Savvy Money Habits that Net You an Extra $200 a Month

Reach any or all of your goals with some savvy money habits that net you an extra $200 a month in savings!

extra moneyYou may need an extra $200 in savings to get out of debt. Perhaps you want to save more to build a nest-egg. Maybe you want to retire early. It’s even possible that you just want to save money so that you can have a great holiday. Saving money is a key component of each of these goals.

Here are some great ideas to help you save. You can probably think of others. I have included an easy checklist to help you to save at least $200 each and every month.


loose-changeAlthough this one was great at one time, I find myself reaching for my card, unless I am making a really small purchase. That being said, each time you break a bill, stow away the leftover coins. Use a change jar and put all your leftover change in it each evening. Then, deposit your savings regularly.


Set up automatic transfers from your paycheck or checking account into your savings account. To get started with this habit, choose a small amount, such as $20, that you’ll never miss if you don’t see it. Increase the amount by $5 each month for a year. Your savings will grow automatically without any further attention from you! At the end of each month, I also move any money left over into our savings account.


public transitGo green. Save on gas and parking fees. If you’re only a short ride from work, you can save money on parking fees, gas and car maintenance by simply riding a bike or walking.

If it’s a little further, public transit may be the answer. You many even find that public transit is faster than driving. Track your savings and put it into your savings account.


home-cookingReduce, or quit entirely going to restaurants. Not only will this save you money, but you may even be enticed to eat healthier.

You may also want to try less expensive restaurants that frequently provide excellent value. Don’t forget to bring home the leftovers.

My wife and I never visited a restaurant for the first four years of our marriage. Once we were confident of our financial plan, we would have special home-cooked meal every Sunday. Only much later when we were financially secure did we eat the occasional meal in a restaurant. If your family would suffer withdrawal symptoms, you may want to reward them once in a while with an extra fancy meal at home. There a many, many recipe sites that can provide inexpensive, fancy, or easy to make recipes for you to try.


generic jeansWe all love the name brand cereals, cookies, and clothing, but buying generic brands can save you a lot of money in the long run. Be careful on this as I’ve noticed lately that some generics are more expensive than name brands. Some have disguised this by offering larger package sizes that cost more per unit than the name brand. While you are at it, watch for the giant size savings on name brands that cost more per unit than the regular size of that brand. Buy in bulk from the warehouse stores and if necessary, arrange split the cost with friends.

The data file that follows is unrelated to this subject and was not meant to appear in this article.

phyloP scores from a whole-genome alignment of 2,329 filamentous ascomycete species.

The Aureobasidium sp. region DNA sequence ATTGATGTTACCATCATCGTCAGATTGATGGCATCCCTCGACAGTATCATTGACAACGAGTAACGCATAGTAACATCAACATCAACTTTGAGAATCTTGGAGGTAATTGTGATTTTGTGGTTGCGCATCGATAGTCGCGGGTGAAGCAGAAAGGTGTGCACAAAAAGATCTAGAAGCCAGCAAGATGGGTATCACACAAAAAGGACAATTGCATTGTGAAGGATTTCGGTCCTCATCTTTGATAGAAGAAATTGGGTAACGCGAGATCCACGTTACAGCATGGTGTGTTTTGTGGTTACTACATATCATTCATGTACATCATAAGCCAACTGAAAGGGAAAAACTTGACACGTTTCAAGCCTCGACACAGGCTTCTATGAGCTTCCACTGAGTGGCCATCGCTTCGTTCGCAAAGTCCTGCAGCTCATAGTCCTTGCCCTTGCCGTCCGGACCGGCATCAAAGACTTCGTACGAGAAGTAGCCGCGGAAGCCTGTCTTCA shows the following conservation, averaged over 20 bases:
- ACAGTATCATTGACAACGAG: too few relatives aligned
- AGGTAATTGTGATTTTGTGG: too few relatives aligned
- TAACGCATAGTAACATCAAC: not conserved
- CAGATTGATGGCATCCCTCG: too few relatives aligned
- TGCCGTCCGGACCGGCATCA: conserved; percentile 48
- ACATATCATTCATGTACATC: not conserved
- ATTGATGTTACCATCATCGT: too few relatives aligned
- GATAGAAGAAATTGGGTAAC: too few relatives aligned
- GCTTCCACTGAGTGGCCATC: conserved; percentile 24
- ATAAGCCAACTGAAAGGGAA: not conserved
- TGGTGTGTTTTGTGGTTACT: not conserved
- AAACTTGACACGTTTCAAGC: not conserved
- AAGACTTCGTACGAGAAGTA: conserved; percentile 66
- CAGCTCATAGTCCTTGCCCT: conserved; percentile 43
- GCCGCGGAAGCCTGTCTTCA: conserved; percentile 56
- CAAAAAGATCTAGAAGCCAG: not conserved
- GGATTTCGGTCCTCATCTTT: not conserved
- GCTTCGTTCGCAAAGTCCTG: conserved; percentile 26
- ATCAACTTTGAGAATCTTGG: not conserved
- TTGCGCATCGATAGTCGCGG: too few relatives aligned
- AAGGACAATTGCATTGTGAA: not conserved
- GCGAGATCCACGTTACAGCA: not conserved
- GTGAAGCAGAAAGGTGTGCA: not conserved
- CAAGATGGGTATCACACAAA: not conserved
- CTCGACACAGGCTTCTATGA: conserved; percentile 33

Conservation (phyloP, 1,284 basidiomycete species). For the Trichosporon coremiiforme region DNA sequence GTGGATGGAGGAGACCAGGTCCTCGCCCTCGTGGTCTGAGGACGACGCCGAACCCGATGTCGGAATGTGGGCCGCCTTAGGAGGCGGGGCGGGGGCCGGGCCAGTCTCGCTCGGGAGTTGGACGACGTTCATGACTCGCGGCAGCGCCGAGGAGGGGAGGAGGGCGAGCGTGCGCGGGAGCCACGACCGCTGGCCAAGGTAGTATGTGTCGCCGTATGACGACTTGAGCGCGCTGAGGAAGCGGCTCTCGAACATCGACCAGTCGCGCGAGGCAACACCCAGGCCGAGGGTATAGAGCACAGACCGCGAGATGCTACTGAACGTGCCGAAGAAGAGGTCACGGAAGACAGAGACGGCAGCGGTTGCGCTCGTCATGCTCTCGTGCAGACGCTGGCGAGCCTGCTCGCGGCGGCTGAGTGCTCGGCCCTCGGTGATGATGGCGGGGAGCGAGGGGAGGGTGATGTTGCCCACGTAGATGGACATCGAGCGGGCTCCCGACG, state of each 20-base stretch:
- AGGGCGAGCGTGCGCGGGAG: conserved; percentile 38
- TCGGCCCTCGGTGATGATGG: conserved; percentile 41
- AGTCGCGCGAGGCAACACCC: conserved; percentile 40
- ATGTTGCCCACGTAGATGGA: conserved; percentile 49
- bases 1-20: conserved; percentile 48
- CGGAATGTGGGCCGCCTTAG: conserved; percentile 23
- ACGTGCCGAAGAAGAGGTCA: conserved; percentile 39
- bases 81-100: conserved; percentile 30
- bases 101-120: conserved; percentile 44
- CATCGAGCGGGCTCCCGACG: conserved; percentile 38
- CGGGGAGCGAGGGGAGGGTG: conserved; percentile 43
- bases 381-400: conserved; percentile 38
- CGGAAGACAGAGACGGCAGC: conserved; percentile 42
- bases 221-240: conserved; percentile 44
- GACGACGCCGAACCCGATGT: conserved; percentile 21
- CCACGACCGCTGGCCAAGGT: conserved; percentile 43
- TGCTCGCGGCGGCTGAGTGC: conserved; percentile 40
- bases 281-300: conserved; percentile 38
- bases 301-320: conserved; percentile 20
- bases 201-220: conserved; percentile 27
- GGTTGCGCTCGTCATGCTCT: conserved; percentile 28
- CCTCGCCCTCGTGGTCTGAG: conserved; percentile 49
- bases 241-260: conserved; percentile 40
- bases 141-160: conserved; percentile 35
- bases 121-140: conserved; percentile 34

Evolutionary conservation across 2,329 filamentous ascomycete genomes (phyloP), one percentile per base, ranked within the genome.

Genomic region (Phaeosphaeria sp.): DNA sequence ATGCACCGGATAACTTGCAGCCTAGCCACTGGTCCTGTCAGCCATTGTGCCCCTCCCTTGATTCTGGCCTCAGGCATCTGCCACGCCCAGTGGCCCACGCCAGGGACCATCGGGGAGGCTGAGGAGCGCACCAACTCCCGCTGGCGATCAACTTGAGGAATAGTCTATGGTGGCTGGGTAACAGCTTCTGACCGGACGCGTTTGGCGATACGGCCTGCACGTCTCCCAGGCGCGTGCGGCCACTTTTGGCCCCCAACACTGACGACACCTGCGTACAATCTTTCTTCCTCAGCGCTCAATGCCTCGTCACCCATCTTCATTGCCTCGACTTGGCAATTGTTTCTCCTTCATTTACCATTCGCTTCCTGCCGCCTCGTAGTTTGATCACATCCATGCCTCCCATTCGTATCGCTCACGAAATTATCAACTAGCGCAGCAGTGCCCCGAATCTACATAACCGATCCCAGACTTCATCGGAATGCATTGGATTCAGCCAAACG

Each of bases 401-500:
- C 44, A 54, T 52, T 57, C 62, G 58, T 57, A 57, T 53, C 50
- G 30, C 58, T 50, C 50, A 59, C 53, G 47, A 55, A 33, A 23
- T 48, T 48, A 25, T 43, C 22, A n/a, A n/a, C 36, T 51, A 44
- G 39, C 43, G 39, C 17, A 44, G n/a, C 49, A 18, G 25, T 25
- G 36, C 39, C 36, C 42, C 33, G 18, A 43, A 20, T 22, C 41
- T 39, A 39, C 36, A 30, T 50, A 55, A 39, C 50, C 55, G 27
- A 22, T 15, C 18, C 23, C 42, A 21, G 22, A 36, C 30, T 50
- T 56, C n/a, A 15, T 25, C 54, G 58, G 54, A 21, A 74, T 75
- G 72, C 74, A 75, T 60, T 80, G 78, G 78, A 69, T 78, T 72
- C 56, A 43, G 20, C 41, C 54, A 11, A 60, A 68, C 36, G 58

Plan your weekly menu around your grocery store’s sales for each week. Make your shopping list before you check the ads, and buy items on your list. Normally, only buy items on your list, but watch for staples on sale, and stock up. Be frugal, but don’t waste $5 in gas to drive from store to store to save $2.


Buy items only when they’re on sale or if you can get a discount. Don’t be afraid to ask for a discount on major purchases. The worst that can happen is that they say no.


home-workoutBy exercising at home instead of going to the gym, you can save at least $10-20 a week on gym memberships. Be careful on this one. You don’t want to accumulate debt to buy exercise equipment that you seldom or never use! You can see my current, full set of gym equipment on the left. Minus my runners of course.

Find a safe walking or running path and you will get a better workout than any treadmill. Unless you are addicted to weight lifting, a resistance band for a couple of dollars, will provide all the resistance exercise you need.


cut cableWith the high cost of cable TV, you could save $15 per week (or more) by using a digital antenna if you live in or near a larger city. Alternatively, you can find sources of TV channels online, or with devices like those available from ROKU or Amazon. Be sure to calculate the true savings before making the change.


Whether it’s smoking, going for a drink after work, grabbing a cup of coffee in the morning, getting fast-food for supper, or some other discretionary purchase, cutting down on some weekly spending habits will leave your bank account in a happier place.

Which spending habits will you cut down on? List them here and include your savings goal for the week for each item:

       Fast Food – pick up fast food only once this week/month.     $40

❏     ____________________________________________     ______

❏     ____________________________________________     ______

❏     ____________________________________________     ______

❏     ____________________________________________     ______

❏     ____________________________________________     ______

❏     ____________________________________________     ______

Use this checklist each week and watch your savings grow! Don’t forget to bank your savings.

Not sure how much you spend on discretionary purchases? Get Mr Idea’s Free Weekly Habit Tracker and find out.

As always, I am not a qualified financial advisor. I just relate financial management to my own experience which may not resemble yours at all. Advice is frequently worth exactly what you paid for it. Most of mine came from expensive experiences.

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